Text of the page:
The premise of Paranoia is that in a post-nuclear-holocaust sci-fi world, all that is left of humanity are clones living in an underground city. Everything is ruled by The Computer, which I put in capital letters for the same reason you capitalize “God” or “Satan.”
The Computer knows all and sees all. The Computer is your friend. The Computer wants you to be happy. So much so that failure to be happy is treason. Treason is punishable by summary execution. You and your fellow squad of Troubleshooters are assigned to find and terminate traitors.
The joke? All of you are traitors. The only trick is proving it, because false accusations of treason clearly indicate the accuser is a traitor. In the Computer’s infinite wisdom, each player receives six clones, i.e. six “lives” before the sadistic Computer decides to retire the clone family. Six chances is definitely good, because all Troubleshooters are issued lasers.
Won’t this be fun?
Stay alert! Trust no one! Keep your laser handy!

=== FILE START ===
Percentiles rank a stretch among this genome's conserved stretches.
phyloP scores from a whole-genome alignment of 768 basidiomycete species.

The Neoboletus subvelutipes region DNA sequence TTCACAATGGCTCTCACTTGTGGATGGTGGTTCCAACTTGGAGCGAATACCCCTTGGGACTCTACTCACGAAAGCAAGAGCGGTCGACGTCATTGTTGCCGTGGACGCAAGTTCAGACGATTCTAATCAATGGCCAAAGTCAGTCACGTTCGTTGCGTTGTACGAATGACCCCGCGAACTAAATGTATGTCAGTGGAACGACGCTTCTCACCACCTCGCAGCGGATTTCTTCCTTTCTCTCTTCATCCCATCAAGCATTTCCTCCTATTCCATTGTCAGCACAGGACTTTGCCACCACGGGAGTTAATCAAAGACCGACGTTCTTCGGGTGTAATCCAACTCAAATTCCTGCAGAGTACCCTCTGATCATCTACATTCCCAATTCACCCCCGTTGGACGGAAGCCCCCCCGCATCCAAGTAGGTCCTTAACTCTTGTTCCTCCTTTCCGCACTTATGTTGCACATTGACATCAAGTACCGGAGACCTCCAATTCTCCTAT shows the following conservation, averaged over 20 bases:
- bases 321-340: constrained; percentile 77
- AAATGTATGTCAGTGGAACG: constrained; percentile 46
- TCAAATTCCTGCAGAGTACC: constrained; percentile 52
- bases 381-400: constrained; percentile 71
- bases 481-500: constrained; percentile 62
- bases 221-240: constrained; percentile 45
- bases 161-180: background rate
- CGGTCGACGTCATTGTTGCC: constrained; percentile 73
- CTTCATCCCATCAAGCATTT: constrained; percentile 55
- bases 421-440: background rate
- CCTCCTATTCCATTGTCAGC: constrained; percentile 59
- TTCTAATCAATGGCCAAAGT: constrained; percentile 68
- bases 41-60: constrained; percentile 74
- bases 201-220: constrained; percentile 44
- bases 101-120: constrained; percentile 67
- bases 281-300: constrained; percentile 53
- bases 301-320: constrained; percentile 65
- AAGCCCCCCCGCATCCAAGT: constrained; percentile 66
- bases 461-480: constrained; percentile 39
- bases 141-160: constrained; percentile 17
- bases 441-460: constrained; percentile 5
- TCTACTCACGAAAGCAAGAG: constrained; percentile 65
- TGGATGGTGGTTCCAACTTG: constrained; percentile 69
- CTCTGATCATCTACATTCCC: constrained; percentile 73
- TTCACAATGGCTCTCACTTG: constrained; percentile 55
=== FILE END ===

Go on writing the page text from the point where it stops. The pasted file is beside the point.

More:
My writing partner Jennifer and I wrote three products for West End Games, the original publishers of Paranoia. Only one ever made it to press before West End went bankrupt, a parody of White Wolf’s “World of Darkness” series of games, specifically Vampire: The Masquerade. The other two were going to be a Shadowrun parody (Welcome to BUG Sector) and the “Long-Lost Third Edition” of the game.
We can’t show you Third Edition for copyright reasons.
If there was one bit of uncopyrightable advice I would want to pull out of Third Edition, it’s to think of the game as a squirt gun fight. Players’ first instincts when they get killed is to plot revenge, and harbor grudges, leading to all the problems of intra-party homicide from all those other roleplaying games. You can’t play Paranoia that way, or it won’t be fun.
A good Paranoia game is a meritocracy of humor. If it’s funnier for a player character to live, the GM should keep them alive. If it’s funnier for them to die, then the laser fire (or force sword stabbing, or plasma generator malfunction, or whatever) becomes the punch line. Everything else is commentary.